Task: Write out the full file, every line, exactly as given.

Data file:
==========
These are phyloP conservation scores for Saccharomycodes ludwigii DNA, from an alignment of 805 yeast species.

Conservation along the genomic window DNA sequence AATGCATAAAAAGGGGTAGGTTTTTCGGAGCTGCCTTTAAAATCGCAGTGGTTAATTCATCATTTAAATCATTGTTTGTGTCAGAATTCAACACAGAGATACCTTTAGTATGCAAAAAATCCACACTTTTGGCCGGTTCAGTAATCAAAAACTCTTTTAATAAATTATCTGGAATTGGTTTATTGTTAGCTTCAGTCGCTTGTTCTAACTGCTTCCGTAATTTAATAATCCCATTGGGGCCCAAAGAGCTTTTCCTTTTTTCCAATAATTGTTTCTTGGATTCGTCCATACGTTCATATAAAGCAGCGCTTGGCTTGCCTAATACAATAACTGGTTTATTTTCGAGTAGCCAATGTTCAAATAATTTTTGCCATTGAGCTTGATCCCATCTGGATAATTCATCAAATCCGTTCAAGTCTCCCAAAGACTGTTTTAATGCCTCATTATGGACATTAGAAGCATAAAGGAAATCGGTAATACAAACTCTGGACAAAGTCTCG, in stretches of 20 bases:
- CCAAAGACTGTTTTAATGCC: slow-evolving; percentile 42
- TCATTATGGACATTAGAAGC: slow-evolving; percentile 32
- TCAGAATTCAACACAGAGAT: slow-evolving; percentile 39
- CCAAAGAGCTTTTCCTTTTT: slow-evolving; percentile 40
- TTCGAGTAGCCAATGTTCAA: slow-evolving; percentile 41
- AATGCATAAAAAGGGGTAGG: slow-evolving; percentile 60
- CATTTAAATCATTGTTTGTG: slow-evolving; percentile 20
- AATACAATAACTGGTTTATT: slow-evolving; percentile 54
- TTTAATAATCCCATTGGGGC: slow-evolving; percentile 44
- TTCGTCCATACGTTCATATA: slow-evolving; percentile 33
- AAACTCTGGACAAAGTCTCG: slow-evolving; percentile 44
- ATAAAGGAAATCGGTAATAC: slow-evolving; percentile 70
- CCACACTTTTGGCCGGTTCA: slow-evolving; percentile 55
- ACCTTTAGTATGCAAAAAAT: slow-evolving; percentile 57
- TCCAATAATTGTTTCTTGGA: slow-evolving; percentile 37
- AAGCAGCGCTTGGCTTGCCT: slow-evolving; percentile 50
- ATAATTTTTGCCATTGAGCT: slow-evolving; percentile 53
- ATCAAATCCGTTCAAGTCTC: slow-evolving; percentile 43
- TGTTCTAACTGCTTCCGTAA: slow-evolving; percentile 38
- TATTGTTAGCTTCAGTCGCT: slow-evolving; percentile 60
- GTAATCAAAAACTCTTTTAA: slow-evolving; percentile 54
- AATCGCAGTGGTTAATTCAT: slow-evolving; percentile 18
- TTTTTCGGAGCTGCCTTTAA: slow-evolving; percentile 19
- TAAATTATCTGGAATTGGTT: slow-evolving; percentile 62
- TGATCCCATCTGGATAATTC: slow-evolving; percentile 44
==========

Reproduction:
These are phyloP conservation scores for Saccharomycodes ludwigii DNA, from an alignment of 805 yeast species.

Conservation along the genomic window DNA sequence AATGCATAAAAAGGGGTAGGTTTTTCGGAGCTGCCTTTAAAATCGCAGTGGTTAATTCATCATTTAAATCATTGTTTGTGTCAGAATTCAACACAGAGATACCTTTAGTATGCAAAAAATCCACACTTTTGGCCGGTTCAGTAATCAAAAACTCTTTTAATAAATTATCTGGAATTGGTTTATTGTTAGCTTCAGTCGCTTGTTCTAACTGCTTCCGTAATTTAATAATCCCATTGGGGCCCAAAGAGCTTTTCCTTTTTTCCAATAATTGTTTCTTGGATTCGTCCATACGTTCATATAAAGCAGCGCTTGGCTTGCCTAATACAATAACTGGTTTATTTTCGAGTAGCCAATGTTCAAATAATTTTTGCCATTGAGCTTGATCCCATCTGGATAATTCATCAAATCCGTTCAAGTCTCCCAAAGACTGTTTTAATGCCTCATTATGGACATTAGAAGCATAAAGGAAATCGGTAATACAAACTCTGGACAAAGTCTCG, in stretches of 20 bases:
- CCAAAGACTGTTTTAATGCC: slow-evolving; percentile 42
- TCATTATGGACATTAGAAGC: slow-evolving; percentile 32
- TCAGAATTCAACACAGAGAT: slow-evolving; percentile 39
- CCAAAGAGCTTTTCCTTTTT: slow-evolving; percentile 40
- TTCGAGTAGCCAATGTTCAA: slow-evolving; percentile 41
- AATGCATAAAAAGGGGTAGG: slow-evolving; percentile 60
- CATTTAAATCATTGTTTGTG: slow-evolving; percentile 20
- AATACAATAACTGGTTTATT: slow-evolving; percentile 54
- TTTAATAATCCCATTGGGGC: slow-evolving; percentile 44
- TTCGTCCATACGTTCATATA: slow-evolving; percentile 33
- AAACTCTGGACAAAGTCTCG: slow-evolving; percentile 44
- ATAAAGGAAATCGGTAATAC: slow-evolving; percentile 70
- CCACACTTTTGGCCGGTTCA: slow-evolving; percentile 55
- ACCTTTAGTATGCAAAAAAT: slow-evolving; percentile 57
- TCCAATAATTGTTTCTTGGA: slow-evolving; percentile 37
- AAGCAGCGCTTGGCTTGCCT: slow-evolving; percentile 50
- ATAATTTTTGCCATTGAGCT: slow-evolving; percentile 53
- ATCAAATCCGTTCAAGTCTC: slow-evolving; percentile 43
- TGTTCTAACTGCTTCCGTAA: slow-evolving; percentile 38
- TATTGTTAGCTTCAGTCGCT: slow-evolving; percentile 60
- GTAATCAAAAACTCTTTTAA: slow-evolving; percentile 54
- AATCGCAGTGGTTAATTCAT: slow-evolving; percentile 18
- TTTTTCGGAGCTGCCTTTAA: slow-evolving; percentile 19
- TAAATTATCTGGAATTGGTT: slow-evolving; percentile 62
- TGATCCCATCTGGATAATTC: slow-evolving; percentile 44